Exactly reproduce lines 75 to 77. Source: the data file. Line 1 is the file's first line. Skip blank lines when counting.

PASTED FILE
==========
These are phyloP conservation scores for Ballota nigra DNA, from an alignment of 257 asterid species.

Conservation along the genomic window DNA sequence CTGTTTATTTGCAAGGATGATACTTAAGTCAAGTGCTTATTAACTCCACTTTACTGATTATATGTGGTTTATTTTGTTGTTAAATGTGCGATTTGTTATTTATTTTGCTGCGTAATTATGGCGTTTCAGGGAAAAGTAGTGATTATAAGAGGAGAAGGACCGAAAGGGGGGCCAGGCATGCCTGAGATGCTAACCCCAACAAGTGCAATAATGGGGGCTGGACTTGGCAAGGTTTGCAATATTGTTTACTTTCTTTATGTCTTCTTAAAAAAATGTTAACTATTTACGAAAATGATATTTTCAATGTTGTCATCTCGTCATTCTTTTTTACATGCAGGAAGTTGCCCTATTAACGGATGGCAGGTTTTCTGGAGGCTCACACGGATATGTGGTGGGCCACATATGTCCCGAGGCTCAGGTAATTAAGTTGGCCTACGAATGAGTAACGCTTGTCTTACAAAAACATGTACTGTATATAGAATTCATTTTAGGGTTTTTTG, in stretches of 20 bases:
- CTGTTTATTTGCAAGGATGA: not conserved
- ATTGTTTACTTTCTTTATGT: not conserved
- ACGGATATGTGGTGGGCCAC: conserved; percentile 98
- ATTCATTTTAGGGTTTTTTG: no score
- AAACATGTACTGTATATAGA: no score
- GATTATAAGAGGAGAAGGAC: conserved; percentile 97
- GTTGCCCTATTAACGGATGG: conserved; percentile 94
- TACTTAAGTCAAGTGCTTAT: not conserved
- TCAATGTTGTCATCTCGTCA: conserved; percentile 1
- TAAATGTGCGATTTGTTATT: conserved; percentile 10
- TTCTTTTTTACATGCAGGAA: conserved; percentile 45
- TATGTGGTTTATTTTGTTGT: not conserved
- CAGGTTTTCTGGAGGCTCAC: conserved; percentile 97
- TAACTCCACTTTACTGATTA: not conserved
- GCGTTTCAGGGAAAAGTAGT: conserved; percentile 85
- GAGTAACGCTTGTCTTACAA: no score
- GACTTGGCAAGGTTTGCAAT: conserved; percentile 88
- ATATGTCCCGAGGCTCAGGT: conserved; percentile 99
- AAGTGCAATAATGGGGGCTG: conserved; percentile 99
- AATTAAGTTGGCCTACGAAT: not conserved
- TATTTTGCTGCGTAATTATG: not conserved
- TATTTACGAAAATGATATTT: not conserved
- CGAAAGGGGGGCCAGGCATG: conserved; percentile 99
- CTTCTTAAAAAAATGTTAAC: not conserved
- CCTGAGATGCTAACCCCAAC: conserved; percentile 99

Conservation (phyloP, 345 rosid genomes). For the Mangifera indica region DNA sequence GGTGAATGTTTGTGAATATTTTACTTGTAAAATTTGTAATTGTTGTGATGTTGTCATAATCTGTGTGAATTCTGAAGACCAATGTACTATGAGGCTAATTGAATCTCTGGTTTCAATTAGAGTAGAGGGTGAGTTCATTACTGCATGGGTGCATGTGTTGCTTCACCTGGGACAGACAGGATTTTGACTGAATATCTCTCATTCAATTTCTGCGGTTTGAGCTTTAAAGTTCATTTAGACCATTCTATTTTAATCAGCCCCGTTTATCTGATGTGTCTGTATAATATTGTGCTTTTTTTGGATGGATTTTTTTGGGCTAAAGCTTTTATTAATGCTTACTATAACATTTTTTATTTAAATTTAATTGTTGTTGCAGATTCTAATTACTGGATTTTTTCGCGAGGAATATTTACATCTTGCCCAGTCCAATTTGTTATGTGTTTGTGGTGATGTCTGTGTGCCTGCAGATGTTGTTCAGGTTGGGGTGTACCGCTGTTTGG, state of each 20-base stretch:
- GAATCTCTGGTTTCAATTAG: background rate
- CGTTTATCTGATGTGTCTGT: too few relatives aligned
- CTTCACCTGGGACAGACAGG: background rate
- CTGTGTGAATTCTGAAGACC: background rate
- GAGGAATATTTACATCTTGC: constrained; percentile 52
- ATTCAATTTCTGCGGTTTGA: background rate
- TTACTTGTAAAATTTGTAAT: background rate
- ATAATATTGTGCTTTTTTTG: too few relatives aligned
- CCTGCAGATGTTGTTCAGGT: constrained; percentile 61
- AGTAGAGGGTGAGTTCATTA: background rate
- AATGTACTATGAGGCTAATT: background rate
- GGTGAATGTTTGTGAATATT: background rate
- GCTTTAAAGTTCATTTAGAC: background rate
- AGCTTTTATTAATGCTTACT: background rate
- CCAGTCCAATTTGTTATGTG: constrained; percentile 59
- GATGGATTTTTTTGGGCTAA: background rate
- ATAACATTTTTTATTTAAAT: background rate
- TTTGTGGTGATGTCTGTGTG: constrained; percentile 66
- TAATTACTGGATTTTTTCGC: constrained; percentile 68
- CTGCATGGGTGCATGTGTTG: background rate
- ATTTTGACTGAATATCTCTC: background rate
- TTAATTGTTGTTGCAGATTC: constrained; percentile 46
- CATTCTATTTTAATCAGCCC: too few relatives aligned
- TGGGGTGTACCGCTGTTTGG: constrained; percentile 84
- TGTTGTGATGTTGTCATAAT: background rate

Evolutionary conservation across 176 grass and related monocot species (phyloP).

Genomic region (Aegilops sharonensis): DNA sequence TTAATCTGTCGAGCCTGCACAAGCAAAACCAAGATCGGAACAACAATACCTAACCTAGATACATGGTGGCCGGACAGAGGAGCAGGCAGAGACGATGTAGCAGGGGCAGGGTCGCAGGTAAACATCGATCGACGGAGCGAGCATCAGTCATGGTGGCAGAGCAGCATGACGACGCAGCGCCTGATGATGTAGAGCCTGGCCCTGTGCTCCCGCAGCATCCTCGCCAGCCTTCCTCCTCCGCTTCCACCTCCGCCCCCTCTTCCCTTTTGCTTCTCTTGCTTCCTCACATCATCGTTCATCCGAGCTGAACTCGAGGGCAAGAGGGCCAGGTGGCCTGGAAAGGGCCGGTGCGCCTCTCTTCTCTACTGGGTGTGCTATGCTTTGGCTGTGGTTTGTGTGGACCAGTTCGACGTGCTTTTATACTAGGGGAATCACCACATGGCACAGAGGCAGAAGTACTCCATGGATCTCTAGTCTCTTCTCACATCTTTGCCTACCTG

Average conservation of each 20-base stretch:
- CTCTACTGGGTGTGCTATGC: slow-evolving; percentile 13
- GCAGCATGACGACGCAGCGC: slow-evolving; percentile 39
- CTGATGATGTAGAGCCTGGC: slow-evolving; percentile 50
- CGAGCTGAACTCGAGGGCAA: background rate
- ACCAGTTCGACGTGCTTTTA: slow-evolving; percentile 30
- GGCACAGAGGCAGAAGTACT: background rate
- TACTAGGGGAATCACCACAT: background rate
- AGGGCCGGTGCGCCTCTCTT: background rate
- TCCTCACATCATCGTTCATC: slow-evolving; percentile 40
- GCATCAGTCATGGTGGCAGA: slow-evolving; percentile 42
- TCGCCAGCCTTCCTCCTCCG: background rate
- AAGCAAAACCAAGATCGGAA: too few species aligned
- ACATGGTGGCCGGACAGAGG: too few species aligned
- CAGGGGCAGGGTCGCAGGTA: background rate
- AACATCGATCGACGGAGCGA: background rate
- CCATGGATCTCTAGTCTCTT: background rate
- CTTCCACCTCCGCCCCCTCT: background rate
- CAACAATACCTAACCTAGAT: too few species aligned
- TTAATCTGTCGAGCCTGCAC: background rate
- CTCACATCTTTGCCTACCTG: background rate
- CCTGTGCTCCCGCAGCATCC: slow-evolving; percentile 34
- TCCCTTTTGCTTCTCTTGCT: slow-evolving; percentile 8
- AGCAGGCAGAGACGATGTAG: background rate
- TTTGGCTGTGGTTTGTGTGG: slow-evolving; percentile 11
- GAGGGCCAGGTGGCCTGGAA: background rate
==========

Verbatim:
- TTAATCTGTCGAGCCTGCAC: background rate
- CTCACATCTTTGCCTACCTG: background rate
- CCTGTGCTCCCGCAGCATCC: slow-evolving; percentile 34